European priorities for Middle East policy include greater engagement with the Arab-Israeli peace process and with Iran. The advent of a new U.S. administration and greater diplomatic engagement by Arab states offer the hope of new approaches and possibilities for cooperation. 

In honor of the recent publication of Bound to Cooperate-Europe and the Middle East II (Bertelsmann Stiftung, 2008), the Carnegie Endowment for International Peace, in conjunction with the Bertelsmann Foundation and the United States Institute of Peace, hosted a discussion on European-U.S. cooperation in the region. 
 
Speakers included Andreas Michaelis,  director general for Near and Middle Eastern Affairs at the German Foreign Ministry; Alan Goulty, a retired British diplomat who has served as Ambassador to Tunisia, Ambassador to Sudan, and head of the Near East department of the Foreign and Commonwealth Office; Christian Peter Hanelt, project director for Europe and the Middle East at the Bertelsmann Foundation; and Daniel P. Serwer, vice president for Peace and Stability Operations at the United States Institute of Peace. Senior associate Michele Dunne moderated the discussion.
 
Trends in the Middle East:

Andreas Michaelis stressed the importance of taking advantage of the opportunities presented by the transition of government in the United States and upcoming electoral transitions in Israel, Lebanon, and Iran. He identified three trends today in the Middle East: an unprecedented strong connection among conflicts in the region, richer diplomatic involvement by Arab actors in solving these conflicts, and an increased focus on Iran as a regional player. Europe perceives two developments in the Middle East as positive: the reappearance of Syria on the agenda and the successful development of new security structures by the Palestinian Authority.
 
Addressing the Region’s Conflicts:

From a European point of view, the Annapolis process has not been a failure. Instead, it produced a valuable point of reference against tendencies to engage in conflict between the Palestinians and the Israelis. Ambassador Michaelis warned that time for a two state solution is running out for Israel due to its continued settlement activity. In addressing the Palestinian-Israeli conflict, five steps need to be taken: enabling Palestinians to run and own their economy, stopping the spread of settlements, reconciling Palestinian factions, involving Arab partners in peace negotiations, and contribution by outside actors to a peace settlement.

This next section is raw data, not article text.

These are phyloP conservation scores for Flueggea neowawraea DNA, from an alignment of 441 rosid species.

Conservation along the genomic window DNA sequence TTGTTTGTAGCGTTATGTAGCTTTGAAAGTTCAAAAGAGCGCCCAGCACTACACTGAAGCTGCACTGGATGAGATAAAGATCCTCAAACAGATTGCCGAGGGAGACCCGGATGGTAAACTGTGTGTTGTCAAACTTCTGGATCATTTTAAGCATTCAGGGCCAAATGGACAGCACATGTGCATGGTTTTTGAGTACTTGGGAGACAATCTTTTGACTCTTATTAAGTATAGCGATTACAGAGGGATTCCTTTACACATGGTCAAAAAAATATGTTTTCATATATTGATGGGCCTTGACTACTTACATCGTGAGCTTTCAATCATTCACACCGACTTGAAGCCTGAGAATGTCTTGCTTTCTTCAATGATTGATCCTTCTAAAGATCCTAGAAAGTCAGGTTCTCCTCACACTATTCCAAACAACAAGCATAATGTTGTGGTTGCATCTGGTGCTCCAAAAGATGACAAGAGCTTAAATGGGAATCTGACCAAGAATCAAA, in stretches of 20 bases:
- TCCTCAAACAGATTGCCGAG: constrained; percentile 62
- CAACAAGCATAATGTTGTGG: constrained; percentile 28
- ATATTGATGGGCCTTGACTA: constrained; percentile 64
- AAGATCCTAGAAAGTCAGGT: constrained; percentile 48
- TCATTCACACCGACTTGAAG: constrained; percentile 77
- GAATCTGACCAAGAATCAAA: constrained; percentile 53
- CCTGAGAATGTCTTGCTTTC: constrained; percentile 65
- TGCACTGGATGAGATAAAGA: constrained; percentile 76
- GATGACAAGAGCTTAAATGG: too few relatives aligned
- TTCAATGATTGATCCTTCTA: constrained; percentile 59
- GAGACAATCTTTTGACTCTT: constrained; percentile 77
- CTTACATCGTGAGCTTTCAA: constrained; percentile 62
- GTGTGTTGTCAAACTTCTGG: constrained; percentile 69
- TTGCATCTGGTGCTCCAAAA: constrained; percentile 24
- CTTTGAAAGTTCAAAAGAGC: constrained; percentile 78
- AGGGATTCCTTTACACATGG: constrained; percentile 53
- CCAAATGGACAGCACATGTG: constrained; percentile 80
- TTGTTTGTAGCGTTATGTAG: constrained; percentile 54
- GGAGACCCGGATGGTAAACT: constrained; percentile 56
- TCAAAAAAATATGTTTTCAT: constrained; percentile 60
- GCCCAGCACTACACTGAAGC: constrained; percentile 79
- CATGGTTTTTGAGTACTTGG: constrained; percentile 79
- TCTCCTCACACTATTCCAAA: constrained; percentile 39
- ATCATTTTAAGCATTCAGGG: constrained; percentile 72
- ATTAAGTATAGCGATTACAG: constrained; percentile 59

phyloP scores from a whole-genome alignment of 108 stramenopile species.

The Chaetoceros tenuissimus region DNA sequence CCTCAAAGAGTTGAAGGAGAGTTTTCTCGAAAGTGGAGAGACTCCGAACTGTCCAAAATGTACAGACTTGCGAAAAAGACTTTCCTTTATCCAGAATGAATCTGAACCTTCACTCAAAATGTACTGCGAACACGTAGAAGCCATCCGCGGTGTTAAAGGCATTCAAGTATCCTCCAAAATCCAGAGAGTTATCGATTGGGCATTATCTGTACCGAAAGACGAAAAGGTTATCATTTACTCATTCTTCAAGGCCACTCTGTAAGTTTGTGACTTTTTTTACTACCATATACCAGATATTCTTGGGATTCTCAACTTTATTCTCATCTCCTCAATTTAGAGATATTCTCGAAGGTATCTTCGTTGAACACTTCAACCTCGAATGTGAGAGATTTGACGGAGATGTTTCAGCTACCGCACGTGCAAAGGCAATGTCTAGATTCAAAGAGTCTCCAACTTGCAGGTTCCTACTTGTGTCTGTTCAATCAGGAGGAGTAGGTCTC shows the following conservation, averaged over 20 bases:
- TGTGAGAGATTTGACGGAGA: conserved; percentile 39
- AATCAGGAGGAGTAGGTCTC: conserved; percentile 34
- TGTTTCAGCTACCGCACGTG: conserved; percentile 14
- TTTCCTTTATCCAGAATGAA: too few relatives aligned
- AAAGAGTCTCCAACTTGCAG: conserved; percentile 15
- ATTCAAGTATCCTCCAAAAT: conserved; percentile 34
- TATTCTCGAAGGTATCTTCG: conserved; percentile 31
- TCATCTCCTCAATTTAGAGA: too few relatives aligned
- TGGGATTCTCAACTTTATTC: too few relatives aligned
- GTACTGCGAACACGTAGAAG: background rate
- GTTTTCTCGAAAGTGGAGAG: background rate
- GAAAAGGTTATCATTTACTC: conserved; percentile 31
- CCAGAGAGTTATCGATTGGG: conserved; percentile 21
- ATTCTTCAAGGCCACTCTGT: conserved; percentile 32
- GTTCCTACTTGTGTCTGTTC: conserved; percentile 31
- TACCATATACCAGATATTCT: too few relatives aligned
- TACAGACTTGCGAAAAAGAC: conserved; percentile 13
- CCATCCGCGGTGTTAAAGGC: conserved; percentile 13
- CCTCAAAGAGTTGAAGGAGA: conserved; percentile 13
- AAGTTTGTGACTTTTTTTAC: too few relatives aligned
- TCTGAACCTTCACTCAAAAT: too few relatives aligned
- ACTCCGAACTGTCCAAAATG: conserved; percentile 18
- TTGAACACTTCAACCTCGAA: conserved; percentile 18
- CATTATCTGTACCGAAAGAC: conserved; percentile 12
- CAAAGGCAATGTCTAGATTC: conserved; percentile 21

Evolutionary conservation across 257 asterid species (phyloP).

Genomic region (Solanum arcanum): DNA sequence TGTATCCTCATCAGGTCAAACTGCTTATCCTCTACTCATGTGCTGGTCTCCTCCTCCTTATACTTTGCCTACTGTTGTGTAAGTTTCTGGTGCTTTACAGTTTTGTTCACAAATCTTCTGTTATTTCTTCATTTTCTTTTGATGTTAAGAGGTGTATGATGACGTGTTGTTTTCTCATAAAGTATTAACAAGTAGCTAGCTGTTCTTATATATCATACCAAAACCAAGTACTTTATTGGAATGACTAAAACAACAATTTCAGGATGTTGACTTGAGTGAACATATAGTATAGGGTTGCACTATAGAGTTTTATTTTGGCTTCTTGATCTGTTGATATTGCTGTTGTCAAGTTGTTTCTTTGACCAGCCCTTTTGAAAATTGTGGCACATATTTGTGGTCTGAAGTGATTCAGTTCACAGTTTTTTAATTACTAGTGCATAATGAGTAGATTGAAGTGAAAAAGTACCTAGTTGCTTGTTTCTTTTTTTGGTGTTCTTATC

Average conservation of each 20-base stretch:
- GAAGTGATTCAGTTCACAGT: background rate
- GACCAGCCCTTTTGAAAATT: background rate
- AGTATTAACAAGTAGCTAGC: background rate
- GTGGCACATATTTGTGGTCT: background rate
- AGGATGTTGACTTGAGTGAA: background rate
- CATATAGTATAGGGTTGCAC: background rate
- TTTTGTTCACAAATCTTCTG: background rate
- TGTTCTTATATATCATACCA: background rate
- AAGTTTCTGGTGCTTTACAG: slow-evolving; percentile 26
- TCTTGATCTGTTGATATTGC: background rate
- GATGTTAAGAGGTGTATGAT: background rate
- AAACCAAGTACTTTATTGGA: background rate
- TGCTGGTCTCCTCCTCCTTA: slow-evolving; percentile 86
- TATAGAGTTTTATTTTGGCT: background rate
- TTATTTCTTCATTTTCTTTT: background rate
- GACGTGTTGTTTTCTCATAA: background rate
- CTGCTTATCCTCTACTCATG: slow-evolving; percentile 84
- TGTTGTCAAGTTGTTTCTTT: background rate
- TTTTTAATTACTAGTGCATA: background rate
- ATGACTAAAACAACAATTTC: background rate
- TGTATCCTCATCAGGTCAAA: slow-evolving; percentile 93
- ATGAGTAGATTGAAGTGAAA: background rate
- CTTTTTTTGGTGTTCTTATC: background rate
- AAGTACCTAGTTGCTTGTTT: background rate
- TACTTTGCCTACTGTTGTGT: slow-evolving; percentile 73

Ambassador Michaelis said that the United States and Europe should work to preserve Syria’s recognition of Lebanon as an independent state. Europe can also play an important role in stabilizing Iraq, and encouraging trade and investment in the country. The United States should not wait for the results of Iran’s presidential elections in June 2009 to engage in talks.
 
More Diplomacy:

Ambassador Alan Goulty argued two steps need to be developed in order to construct successful policies: developing committed diplomatic presence in areas of conflict and involving directly affected parties in collective policy making. Talks with Iran should be initiated on all levels and not only in reference to Iran’s nuclear program. The conflict in Sudan remains a crucial one to address. Ambassador Goulty drew several lessons from his experiences in Sudan regarding how to construct and manage a successful negotiating process regarding the Israeli-Palestinian conflict. He also suggested that outside actors can help in developing a framework for action on issues such as humanitarian needs in Gaza.
 
Challenges:
Christian Hanelt said that the main challenge facing the United States and Europe was agreeing on a list of priorities in the region. The two sides should construct an umbrella approach to all aspects of the Israeli Arab conflict under the Quartet, but also agree on at least one peace project with the highest potential for pay-off and positive effects on all other conflicts in the region—most likely Israeli-Syrian peace.
 
On Iraq, Daniel Serwer called the provincial elections an extremely important test for political alliances and future Iraqi stability. He acknowledged that Europe has no desire to send more troops to Iraq, but said what was needed was more civilians. In particular, he recommended that Europeans take over assistance to the interior ministry in Iraq, an area in which they have far more experience than Americans. Serwer suggested that Iraqis were showing a change in attitude and moving toward thinking how they can help their neighbors instead of only focusing on how neighboring states can help Iraq.  
 
Questions and Answers:

In the question and answer session the speakers further addressed possible areas of cooperation between the United States and Europe in their policies in the Middle East. The Quartet remains a venue used for initiating talks and stabilizing conflicts, but is not a steering board for negotiations. Yemen’s stability needs to be added to the list of priorities in the Middle East and should be addressed in talks with Saudi Arabia and other Gulf states.